I know walking down the street, I met my old friend is much better. I just wonder if the sentence is grammatically incorrect, or it's acceptable like in the case of passive participles as below. ...
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0answers
27 views

attributable adjective

Is there not a rule that a particular noun (some nouns) can have only certain adjectives. For example : "strong source" seems incorrect to me. Can you suggest a better adjective for the noun "source". ...
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1answer
77 views

Is “Are you there only ?” grammatically correct? [closed]

My friend sent me this. I'm wondering if it is correct. What is the use of "only" here ?
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1answer
62 views

does this sentence make grammatical sense [closed]

Koreans apparently demand their films make them cry by the end, and this film explores new realms of melodrama I didn't know existed. ...does that sentence make sense?
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2answers
249 views

“When will you come” vs. “When are you coming”? [closed]

One of my friends will come to my city "Ahmedabad" on 18th May 2015. In a WhatsApp group chat, my friend asked him, "When are you coming to Ahmedabad?" I corrected my friend: "When will ...
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3answers
131 views

Is it correct to use “me” or “I” here? [duplicate]

Thank you for initiating the opportunity for Bob and me to talk.
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1answer
261 views

Why is encourageable not a word? [closed]

What are general rules of thumb for creating adjectives with -able? I wanted to denote an object as having an ability to be encouraged, but "encourageable" and "encouragable" both are yielded as ...
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1answer
45 views

Laugh to world to world laugh to you is grammatical [closed]

I want to know this statement is grammatical? Laugh to world to world laugh to you I had this statements too: Laugh to world then world will laugh to you. & World will laugh to you ...
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1answer
61 views

why is it wrong to say: “Nowadays women have a considerable more role.” [closed]

Is it wrong to say: "Nowadays women have a considerable more role." Grammatically speaking why exactly is it wrong?
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1answer
50 views

How to form possessive from “belongs to X (preposition) Y”

This is none's of us business. Everyone's in the room pockets were empty. The car isn't anyone's from this town. Are the sentences correct? If not, how should they be phrased correctly?
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1answer
67 views

“I'll be upset with someone”: Is this sentence (a) acceptable (b) idiomatic? [closed]

I saw someone post on Facebook "I'll be upset with someone". Is there a better way to say this?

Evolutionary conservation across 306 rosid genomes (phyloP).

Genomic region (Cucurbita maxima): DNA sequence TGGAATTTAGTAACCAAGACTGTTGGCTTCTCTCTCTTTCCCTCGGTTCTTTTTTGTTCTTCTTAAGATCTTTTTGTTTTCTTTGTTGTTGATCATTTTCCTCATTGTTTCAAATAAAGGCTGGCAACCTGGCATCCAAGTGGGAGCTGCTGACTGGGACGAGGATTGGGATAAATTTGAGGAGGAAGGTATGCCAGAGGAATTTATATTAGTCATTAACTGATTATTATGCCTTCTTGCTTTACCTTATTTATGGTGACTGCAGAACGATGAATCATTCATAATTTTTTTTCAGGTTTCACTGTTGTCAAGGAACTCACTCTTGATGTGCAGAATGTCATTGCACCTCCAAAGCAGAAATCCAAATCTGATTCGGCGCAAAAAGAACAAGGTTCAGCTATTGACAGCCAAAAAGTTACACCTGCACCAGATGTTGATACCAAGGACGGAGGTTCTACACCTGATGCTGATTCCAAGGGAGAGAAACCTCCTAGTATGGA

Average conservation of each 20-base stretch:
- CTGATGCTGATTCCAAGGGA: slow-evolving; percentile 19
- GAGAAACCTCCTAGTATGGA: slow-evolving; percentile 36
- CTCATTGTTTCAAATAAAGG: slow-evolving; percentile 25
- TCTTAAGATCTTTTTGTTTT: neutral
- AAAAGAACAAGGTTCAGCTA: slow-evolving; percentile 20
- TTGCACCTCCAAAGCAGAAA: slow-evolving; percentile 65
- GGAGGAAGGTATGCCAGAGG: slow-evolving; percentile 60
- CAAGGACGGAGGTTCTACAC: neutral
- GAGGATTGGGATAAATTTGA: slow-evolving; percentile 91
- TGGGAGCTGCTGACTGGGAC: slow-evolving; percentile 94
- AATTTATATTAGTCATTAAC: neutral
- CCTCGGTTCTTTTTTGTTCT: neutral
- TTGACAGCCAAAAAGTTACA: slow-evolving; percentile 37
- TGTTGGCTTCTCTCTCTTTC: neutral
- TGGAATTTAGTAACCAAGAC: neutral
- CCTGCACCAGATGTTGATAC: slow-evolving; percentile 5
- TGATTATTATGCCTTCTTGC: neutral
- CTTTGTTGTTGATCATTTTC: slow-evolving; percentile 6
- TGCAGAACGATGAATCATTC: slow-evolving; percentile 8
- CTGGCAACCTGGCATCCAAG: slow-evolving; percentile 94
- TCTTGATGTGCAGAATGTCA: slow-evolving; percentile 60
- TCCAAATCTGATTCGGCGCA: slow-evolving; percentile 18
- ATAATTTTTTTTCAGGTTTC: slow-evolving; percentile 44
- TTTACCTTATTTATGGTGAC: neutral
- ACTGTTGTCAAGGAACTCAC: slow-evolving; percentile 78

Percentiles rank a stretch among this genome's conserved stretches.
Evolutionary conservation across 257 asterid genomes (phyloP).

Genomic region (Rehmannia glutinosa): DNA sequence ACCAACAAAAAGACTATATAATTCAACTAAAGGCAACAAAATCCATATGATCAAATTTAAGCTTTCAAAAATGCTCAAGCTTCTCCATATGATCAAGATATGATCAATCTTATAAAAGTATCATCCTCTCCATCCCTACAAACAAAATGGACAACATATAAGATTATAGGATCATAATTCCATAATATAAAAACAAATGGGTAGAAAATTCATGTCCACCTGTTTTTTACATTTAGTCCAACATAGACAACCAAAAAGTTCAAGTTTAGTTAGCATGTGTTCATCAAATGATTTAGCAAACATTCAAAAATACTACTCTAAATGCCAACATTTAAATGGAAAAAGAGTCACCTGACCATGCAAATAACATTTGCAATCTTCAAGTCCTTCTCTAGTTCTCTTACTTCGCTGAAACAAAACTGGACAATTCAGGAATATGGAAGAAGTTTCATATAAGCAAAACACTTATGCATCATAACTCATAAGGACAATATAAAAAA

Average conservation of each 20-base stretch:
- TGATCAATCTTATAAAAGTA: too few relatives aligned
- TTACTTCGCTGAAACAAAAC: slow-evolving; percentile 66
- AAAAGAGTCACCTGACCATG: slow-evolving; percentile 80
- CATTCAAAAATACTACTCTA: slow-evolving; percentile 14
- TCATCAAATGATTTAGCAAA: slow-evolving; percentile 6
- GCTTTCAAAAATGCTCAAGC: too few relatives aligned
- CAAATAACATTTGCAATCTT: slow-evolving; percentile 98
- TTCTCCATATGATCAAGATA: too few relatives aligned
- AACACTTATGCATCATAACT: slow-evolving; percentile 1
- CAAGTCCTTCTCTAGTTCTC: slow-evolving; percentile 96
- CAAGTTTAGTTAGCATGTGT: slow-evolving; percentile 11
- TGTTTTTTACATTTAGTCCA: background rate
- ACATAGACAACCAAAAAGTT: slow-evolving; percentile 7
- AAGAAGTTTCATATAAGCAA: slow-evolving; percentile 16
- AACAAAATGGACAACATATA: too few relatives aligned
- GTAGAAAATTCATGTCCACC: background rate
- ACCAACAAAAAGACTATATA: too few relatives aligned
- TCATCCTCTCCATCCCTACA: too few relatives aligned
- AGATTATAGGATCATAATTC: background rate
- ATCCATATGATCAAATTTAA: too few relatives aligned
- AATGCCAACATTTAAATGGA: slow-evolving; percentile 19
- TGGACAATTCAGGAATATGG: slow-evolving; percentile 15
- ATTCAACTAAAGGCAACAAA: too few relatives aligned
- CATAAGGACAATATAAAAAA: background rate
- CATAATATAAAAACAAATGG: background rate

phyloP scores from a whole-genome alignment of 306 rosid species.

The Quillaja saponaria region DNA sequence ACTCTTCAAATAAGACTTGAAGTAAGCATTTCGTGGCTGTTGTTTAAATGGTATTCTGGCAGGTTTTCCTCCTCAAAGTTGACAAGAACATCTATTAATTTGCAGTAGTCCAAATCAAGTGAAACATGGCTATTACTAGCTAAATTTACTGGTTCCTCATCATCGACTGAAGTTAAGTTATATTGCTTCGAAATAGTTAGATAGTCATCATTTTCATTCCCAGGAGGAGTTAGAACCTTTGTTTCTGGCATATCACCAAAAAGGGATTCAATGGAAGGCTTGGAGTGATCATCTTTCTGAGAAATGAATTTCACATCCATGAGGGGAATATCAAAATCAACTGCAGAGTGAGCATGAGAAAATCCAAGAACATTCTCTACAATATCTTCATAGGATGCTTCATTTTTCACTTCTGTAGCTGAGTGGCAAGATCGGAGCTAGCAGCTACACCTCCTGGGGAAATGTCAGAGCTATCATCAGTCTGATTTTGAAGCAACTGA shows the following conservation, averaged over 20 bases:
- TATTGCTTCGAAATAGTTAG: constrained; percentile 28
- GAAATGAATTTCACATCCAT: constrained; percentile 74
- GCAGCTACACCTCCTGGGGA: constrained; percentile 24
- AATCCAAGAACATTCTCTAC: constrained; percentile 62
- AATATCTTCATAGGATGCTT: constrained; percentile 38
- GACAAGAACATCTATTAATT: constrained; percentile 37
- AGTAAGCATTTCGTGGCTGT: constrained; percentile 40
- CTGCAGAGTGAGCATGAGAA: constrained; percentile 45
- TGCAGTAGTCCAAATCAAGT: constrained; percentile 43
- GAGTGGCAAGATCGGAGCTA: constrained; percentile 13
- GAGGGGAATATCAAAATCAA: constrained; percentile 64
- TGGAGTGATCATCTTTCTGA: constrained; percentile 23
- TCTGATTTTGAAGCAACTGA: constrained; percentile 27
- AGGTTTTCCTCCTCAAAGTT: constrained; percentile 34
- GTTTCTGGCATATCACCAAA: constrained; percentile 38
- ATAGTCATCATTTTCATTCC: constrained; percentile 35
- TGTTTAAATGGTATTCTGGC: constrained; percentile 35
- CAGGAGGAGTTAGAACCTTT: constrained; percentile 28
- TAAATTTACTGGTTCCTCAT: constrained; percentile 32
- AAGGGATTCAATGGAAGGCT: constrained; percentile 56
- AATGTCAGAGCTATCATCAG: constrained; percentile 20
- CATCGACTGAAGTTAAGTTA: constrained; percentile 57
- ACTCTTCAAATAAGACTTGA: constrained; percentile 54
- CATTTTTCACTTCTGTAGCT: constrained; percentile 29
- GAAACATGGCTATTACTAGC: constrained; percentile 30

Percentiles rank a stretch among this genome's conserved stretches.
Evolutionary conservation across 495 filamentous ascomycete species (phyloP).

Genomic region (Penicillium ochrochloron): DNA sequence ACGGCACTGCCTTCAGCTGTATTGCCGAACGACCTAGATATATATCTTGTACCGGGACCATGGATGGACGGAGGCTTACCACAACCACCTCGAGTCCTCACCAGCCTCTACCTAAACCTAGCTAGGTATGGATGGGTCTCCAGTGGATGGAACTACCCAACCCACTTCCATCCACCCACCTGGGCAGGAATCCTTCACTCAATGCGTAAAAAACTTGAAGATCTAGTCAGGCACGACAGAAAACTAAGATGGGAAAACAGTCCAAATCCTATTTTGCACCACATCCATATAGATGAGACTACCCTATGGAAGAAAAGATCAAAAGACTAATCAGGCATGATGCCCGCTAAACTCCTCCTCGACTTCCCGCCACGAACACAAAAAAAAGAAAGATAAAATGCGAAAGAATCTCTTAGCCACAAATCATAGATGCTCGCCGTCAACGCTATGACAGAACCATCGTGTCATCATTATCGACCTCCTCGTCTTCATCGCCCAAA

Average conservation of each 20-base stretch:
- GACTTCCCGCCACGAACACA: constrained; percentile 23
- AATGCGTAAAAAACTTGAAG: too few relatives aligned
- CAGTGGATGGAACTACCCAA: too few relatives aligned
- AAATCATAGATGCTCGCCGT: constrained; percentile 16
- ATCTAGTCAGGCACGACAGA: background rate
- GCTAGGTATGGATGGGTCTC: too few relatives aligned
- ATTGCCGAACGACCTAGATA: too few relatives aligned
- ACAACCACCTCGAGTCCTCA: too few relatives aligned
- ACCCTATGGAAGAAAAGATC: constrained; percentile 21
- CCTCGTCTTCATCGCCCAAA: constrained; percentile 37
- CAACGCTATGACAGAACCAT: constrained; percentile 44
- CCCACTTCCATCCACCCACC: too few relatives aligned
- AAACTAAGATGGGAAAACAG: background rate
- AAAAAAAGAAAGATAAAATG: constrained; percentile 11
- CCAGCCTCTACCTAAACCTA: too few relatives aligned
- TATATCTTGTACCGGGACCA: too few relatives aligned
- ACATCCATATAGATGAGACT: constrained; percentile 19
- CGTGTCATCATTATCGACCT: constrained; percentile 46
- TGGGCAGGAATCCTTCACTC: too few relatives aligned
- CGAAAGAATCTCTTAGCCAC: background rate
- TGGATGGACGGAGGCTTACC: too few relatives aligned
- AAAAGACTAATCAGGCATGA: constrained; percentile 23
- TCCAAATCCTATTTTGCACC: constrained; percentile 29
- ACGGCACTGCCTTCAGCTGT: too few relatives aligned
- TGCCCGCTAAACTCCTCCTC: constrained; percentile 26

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4answers
856 views

“Wrote it I did” Is this grammatical?

Are the following two examples grammatical? Write it I have. Wrote it I did. Consider as possible contexts: They said that I have to write it, and write it I have. -- (for #1) They ...
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1answer
109 views

“I guess Americans are hated a lot of places.” What's wrong with this sentence exactly?

From Cat's Cradle (Vonnegut). "The highest possible form of treason," said Minton, "is to say that Americans aren't loved wherever they go, whatever they do. Claire tried to make the point the ...
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0answers
39 views

Usage of “Science and technology” as a singular term [duplicate]

Should we use singular verb with the subject/subjects "science and technology"? For example, Science and technology have a prominent influence in the modern world. Is this sentence correct? ...
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1answer
41 views

Is the phrase “horizon road” grammatically correct? [closed]

Is the phrase "horizon road" grammatically correct, and if so, is it equal to "road to horizon"?
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1answer
46 views

Can I use “too” at the end of a sentence? [closed]

Can I use "too" at the end of a sentence? For example: They will guide in your interaction with family, friends, associates and loved-ones in a way that is healthy for you and all that you are ...
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2answers
65 views

Suggest to or Suggest

Do I say I suggest you not go there. or I suggest you to not go there.? Or are they complete wrong, needing to say going? Thanks
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1answer
457 views

Can I say “more funny” or “most funny” instead of “funnier” or “funniest”?

Could you please provide a reference to your answer whatever it is? I know that "funnier" and "funniest" are more correct, but I want to know whether the less common versions are considered errors or ...
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1answer